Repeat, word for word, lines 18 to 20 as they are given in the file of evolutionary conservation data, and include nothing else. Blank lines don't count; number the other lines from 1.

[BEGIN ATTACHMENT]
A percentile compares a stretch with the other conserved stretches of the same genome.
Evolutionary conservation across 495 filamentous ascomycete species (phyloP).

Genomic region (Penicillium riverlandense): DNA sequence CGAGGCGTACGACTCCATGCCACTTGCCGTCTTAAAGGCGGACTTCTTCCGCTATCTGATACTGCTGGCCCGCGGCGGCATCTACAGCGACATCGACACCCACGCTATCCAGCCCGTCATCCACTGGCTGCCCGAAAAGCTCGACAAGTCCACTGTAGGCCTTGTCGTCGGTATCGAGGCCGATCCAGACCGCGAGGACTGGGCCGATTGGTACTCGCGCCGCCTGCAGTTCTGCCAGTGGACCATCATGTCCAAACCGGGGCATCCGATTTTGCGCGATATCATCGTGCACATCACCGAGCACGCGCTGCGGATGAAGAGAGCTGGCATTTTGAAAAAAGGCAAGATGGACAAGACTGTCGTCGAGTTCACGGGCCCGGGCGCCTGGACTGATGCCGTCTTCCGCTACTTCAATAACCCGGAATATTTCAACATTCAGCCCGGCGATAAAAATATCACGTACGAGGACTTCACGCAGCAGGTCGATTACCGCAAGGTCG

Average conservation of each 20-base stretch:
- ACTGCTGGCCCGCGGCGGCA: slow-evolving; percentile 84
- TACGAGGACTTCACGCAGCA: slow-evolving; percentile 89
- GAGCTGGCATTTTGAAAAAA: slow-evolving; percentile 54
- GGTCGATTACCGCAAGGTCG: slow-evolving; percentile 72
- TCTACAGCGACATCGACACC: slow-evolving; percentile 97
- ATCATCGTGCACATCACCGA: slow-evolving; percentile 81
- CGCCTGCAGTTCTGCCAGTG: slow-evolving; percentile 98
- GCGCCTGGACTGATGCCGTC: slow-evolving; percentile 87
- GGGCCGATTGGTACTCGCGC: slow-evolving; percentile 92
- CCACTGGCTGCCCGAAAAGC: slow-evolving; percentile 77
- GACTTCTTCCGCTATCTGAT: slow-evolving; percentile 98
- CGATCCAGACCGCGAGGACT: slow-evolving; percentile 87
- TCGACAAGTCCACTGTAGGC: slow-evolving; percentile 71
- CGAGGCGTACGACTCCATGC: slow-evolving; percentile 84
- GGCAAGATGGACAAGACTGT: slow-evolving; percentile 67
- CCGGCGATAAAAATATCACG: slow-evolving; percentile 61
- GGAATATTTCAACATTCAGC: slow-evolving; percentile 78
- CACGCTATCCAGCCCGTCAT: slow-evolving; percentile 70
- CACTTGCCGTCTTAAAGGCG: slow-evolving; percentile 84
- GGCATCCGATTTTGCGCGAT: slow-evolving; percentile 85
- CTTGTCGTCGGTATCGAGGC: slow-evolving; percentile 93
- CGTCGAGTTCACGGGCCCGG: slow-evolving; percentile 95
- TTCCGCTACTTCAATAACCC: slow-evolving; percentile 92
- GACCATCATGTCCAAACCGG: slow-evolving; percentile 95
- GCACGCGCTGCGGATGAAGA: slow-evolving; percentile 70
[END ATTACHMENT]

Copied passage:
- CGAGGCGTACGACTCCATGC: slow-evolving; percentile 84
- GGCAAGATGGACAAGACTGT: slow-evolving; percentile 67
- CCGGCGATAAAAATATCACG: slow-evolving; percentile 61